Jizz and/or Gestalt

Earlier this summer, there was a discussion on an on-line ornithological bulletin board about the best word to use to describe how birders and ornithologists use their experience with subtleties of species to identify them.  The word that immediately came to mind for me was “gestalt,” which is a German word for “shape” or “form” that is associated usually associated with psychology.  It was the word I had heard growing up.  I specifically remember an ornithologist, Scott Mills, using it when he was talking to a Tucson Audubon Society workshop about identifying the various species of sparrows that inhabit the grasslands of southern Arizona.  Savannah, Vesper, Cassin’s, Botteri’s, Grasshopper, and Baird’s are all species of open grassland, and they can co-occur in southern Arizona at different times of the year, but when they are not singing, the usual view of them is of a flushed individual flying away from you.  Scott had some tips or what he called the “gestalt” to help determine what species they might be in these situations.  He described shape, color and behavioral elements.  Cassin’s and Botteri’s Srarrows are slightly larger and longer tailed.  These species don’t usually land on exposed perches like fence lines, but most frequently go back to the grass.  Vesper sparrows are longer tailed, and they have white outer tail feathers although you can’t always pick this up.  Savannah Sparrows are smaller and shorter-tailed.  Both Savannahs and Vespers often land on fences when flushed.  Savannah Sparrows are comparatively drab on their backs.  Grasshopper and Baird’s Sparrow are both short-tailed sparrows, with distinctive back patterns that one can sometimes glimpse when they flush.  They rarely go to fence lines, preferring to dive back into thick grass. 

Before I responded on the bulletin board, I did a search on-line and could not find a reference for gestalt in relation to birds.  Others immediately mentioned “jizz” although there was an alternative spelling put forward ("giss"  for “general impression, shape and size”).  It turns out there is even a Wikipedia page for “Jizz,” so I guess that nails it down as the more widely accepted word.  The definition given on Wikipedia is “the immediately recognizable characteristics of a bird.”  I see differences in the definitions between the two words that are intriguing.  To me, “Gestalt” implies the sense of what might be; while the Wikipedia definition of “Jizz” implies what “is.”  There is a difference.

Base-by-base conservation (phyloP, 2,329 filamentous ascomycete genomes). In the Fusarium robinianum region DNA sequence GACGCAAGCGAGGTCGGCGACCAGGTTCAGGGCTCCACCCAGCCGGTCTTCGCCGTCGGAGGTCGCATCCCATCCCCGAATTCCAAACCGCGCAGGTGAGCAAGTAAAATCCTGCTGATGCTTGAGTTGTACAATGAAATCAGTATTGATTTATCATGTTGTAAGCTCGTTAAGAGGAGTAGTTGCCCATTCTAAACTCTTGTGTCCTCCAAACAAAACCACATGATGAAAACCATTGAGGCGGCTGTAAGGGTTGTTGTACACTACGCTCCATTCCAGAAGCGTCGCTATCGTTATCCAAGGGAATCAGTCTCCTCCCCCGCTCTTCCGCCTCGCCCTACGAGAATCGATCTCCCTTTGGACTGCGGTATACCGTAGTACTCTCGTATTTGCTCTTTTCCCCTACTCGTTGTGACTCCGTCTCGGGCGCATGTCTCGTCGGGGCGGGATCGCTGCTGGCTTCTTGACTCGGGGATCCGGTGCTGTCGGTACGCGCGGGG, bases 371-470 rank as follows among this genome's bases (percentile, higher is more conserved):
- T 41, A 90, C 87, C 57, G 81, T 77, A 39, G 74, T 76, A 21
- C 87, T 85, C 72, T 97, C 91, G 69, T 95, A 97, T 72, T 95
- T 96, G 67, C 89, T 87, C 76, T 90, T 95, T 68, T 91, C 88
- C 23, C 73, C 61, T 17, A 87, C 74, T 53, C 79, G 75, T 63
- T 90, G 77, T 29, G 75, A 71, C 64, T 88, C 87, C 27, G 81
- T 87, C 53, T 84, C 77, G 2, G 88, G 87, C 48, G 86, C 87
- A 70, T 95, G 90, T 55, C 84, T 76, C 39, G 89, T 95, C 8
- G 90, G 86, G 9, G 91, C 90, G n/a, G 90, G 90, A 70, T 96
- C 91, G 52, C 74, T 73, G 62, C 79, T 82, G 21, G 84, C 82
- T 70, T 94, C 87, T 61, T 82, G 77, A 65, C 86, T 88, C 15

I was reminded about this in Manaus, Brazil last May.  On the morning after our annual NSF Dimensions of Diversity grant meetings ended, we were treated to being lead, before sunrise, into the forests north of Manaus by Dr. Mario Cohn-Haft, one of the most experienced ornithologists in the Amazon.  Mario has spent 30 years studying Amazonian birds.  In the pre-dawn, we climbed the famous INPA tower, a large metal structure that reaches above the forest canopy.  It is a spectacular place to watch birds.  We had plenty to look at close to us; a canopy flock came by with 10-15 species of birds that were at eye level from the tower, but that you usually are craning your neck to identify from forest floor.  Because it usually so hard to see many of these species well, the most experienced birders and ornithologists, like Mario, rely on voice for most of these species.

tiny_hawk_manaus.jpg

This distant Tiny Hawk, seen from a tower in Manaus, Brazil, was only correctly identified after it was studied for a long time.

  As the flock moved off we started scanning the distant trees for other birds.  I spotted a bird of prey sitting on an exposed perch far off, and the discussion started.  It looked big enough to me to be a forest falcon and it looked light breasted.  As we discussed the possibilities, I became satisfied it was a Slaty-backed Forest-Falcon (Micrastur mirandollei), which would be a nice record for the tower.  For me, the “gestalt” or “jizz” seemed right.  The bird seemed large, was sitting still, and its shape, and two-toned color (dark back and light breast) fit.  Mario kept looking at the bird.  He put it in a scope, and then took a few photos through the scope with a camera; the images were blurry and not yet conclusive.  It started raining and rained for 15-20 minutes, but the bird stayed put, not moving at all.  Mario kept his eye on it for some 45 minutes, the sun came back out and the light changed.  In the new light conditions, another photo through the telescope revealed the bird actually had lightly barred breast, and now we could see that its eyes were red making it a Tiny Hawk (Accipter supeciliosus).  This is a small hawk, much smaller species than a Forest-Falcon, and much smaller than I was convinced the bird was when I first spotted it.  I think I talked myself into shape differences based on my thought that it was bigger than it actually was.  So much for my sense of “gestalt” in this case.  Maybe the way to say this is that, for Mario, the “gestalt” initially said “Forest-Falcon,” the “jizz” did not?  I suspect the two words will continue to be used interchangeably, or “jizz” will win out (after all it already has a Wikipedia entry), but I like the subtle difference between being sure you are correct based on limited information (“jizz”) versus the potential of uncertainty allowed with “gestalt.”  In Manaus, I was reminded that whether you use either word, the more you look at something, you may see you jumped to incorrect conclusions based on the first sense you had.